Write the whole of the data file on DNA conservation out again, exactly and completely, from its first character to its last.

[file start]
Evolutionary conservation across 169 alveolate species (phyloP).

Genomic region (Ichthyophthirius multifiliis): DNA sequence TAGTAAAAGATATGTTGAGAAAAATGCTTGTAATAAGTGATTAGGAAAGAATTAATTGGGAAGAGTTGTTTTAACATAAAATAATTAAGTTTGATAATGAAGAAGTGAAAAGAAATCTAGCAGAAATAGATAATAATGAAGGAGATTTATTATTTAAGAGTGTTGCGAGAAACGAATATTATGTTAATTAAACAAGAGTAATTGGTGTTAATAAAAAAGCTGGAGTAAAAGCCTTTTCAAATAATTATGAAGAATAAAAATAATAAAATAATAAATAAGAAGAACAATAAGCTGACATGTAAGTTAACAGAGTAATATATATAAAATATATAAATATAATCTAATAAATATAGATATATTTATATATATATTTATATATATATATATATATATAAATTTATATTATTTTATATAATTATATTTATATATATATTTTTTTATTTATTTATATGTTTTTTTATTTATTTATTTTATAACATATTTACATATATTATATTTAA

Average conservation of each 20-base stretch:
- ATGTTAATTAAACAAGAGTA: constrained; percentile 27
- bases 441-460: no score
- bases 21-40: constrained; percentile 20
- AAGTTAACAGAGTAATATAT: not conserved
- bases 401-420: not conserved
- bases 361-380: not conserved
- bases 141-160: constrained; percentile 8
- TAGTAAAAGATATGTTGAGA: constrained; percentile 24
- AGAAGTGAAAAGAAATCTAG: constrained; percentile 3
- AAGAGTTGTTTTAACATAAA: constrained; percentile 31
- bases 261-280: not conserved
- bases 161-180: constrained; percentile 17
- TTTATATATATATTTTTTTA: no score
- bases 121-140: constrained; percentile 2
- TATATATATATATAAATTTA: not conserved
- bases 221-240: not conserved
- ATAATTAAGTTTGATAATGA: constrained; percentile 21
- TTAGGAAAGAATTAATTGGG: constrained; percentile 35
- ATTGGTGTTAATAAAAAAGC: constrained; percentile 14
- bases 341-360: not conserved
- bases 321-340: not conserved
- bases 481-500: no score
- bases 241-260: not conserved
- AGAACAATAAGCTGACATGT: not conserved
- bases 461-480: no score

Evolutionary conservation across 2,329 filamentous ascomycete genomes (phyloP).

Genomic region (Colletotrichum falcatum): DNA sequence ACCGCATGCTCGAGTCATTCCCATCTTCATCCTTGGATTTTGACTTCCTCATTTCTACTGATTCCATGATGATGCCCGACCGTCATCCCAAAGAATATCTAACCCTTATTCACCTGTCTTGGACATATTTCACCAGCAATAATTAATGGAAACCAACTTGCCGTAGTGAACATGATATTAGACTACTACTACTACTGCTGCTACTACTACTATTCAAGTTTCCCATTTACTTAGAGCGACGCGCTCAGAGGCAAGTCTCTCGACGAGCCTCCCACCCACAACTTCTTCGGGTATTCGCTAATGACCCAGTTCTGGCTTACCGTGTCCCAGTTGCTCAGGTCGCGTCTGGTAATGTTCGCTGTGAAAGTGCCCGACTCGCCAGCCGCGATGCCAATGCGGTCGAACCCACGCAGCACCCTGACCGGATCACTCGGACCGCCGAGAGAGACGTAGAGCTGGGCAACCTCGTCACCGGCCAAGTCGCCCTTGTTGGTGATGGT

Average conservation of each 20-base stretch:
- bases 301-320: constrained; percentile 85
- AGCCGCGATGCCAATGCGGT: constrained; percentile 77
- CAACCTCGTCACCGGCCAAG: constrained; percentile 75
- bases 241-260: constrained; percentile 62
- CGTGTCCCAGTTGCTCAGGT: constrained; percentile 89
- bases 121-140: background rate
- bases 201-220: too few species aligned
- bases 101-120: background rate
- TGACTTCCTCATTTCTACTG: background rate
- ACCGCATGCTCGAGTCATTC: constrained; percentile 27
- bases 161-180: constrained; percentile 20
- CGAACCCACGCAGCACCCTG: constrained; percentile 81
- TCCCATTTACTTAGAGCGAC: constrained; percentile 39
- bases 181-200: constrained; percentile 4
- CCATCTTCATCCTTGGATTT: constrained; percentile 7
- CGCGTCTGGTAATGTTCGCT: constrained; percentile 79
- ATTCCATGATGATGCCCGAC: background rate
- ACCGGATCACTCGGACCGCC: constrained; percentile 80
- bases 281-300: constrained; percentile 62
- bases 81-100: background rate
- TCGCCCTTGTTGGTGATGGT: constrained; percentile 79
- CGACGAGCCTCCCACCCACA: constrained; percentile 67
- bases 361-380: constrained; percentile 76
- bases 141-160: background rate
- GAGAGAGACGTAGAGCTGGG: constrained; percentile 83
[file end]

Evolutionary conservation across 169 alveolate species (phyloP).

Genomic region (Ichthyophthirius multifiliis): DNA sequence TAGTAAAAGATATGTTGAGAAAAATGCTTGTAATAAGTGATTAGGAAAGAATTAATTGGGAAGAGTTGTTTTAACATAAAATAATTAAGTTTGATAATGAAGAAGTGAAAAGAAATCTAGCAGAAATAGATAATAATGAAGGAGATTTATTATTTAAGAGTGTTGCGAGAAACGAATATTATGTTAATTAAACAAGAGTAATTGGTGTTAATAAAAAAGCTGGAGTAAAAGCCTTTTCAAATAATTATGAAGAATAAAAATAATAAAATAATAAATAAGAAGAACAATAAGCTGACATGTAAGTTAACAGAGTAATATATATAAAATATATAAATATAATCTAATAAATATAGATATATTTATATATATATTTATATATATATATATATATATAAATTTATATTATTTTATATAATTATATTTATATATATATTTTTTTATTTATTTATATGTTTTTTTATTTATTTATTTTATAACATATTTACATATATTATATTTAA

Average conservation of each 20-base stretch:
- ATGTTAATTAAACAAGAGTA: constrained; percentile 27
- bases 441-460: no score
- bases 21-40: constrained; percentile 20
- AAGTTAACAGAGTAATATAT: not conserved
- bases 401-420: not conserved
- bases 361-380: not conserved
- bases 141-160: constrained; percentile 8
- TAGTAAAAGATATGTTGAGA: constrained; percentile 24
- AGAAGTGAAAAGAAATCTAG: constrained; percentile 3
- AAGAGTTGTTTTAACATAAA: constrained; percentile 31
- bases 261-280: not conserved
- bases 161-180: constrained; percentile 17
- TTTATATATATATTTTTTTA: no score
- bases 121-140: constrained; percentile 2
- TATATATATATATAAATTTA: not conserved
- bases 221-240: not conserved
- ATAATTAAGTTTGATAATGA: constrained; percentile 21
- TTAGGAAAGAATTAATTGGG: constrained; percentile 35
- ATTGGTGTTAATAAAAAAGC: constrained; percentile 14
- bases 341-360: not conserved
- bases 321-340: not conserved
- bases 481-500: no score
- bases 241-260: not conserved
- AGAACAATAAGCTGACATGT: not conserved
- bases 461-480: no score

Evolutionary conservation across 2,329 filamentous ascomycete genomes (phyloP).

Genomic region (Colletotrichum falcatum): DNA sequence ACCGCATGCTCGAGTCATTCCCATCTTCATCCTTGGATTTTGACTTCCTCATTTCTACTGATTCCATGATGATGCCCGACCGTCATCCCAAAGAATATCTAACCCTTATTCACCTGTCTTGGACATATTTCACCAGCAATAATTAATGGAAACCAACTTGCCGTAGTGAACATGATATTAGACTACTACTACTACTGCTGCTACTACTACTATTCAAGTTTCCCATTTACTTAGAGCGACGCGCTCAGAGGCAAGTCTCTCGACGAGCCTCCCACCCACAACTTCTTCGGGTATTCGCTAATGACCCAGTTCTGGCTTACCGTGTCCCAGTTGCTCAGGTCGCGTCTGGTAATGTTCGCTGTGAAAGTGCCCGACTCGCCAGCCGCGATGCCAATGCGGTCGAACCCACGCAGCACCCTGACCGGATCACTCGGACCGCCGAGAGAGACGTAGAGCTGGGCAACCTCGTCACCGGCCAAGTCGCCCTTGTTGGTGATGGT

Average conservation of each 20-base stretch:
- bases 301-320: constrained; percentile 85
- AGCCGCGATGCCAATGCGGT: constrained; percentile 77
- CAACCTCGTCACCGGCCAAG: constrained; percentile 75
- bases 241-260: constrained; percentile 62
- CGTGTCCCAGTTGCTCAGGT: constrained; percentile 89
- bases 121-140: background rate
- bases 201-220: too few species aligned
- bases 101-120: background rate
- TGACTTCCTCATTTCTACTG: background rate
- ACCGCATGCTCGAGTCATTC: constrained; percentile 27
- bases 161-180: constrained; percentile 20
- CGAACCCACGCAGCACCCTG: constrained; percentile 81
- TCCCATTTACTTAGAGCGAC: constrained; percentile 39
- bases 181-200: constrained; percentile 4
- CCATCTTCATCCTTGGATTT: constrained; percentile 7
- CGCGTCTGGTAATGTTCGCT: constrained; percentile 79
- ATTCCATGATGATGCCCGAC: background rate
- ACCGGATCACTCGGACCGCC: constrained; percentile 80
- bases 281-300: constrained; percentile 62
- bases 81-100: background rate
- TCGCCCTTGTTGGTGATGGT: constrained; percentile 79
- CGACGAGCCTCCCACCCACA: constrained; percentile 67
- bases 361-380: constrained; percentile 76
- bases 141-160: background rate
- GAGAGAGACGTAGAGCTGGG: constrained; percentile 83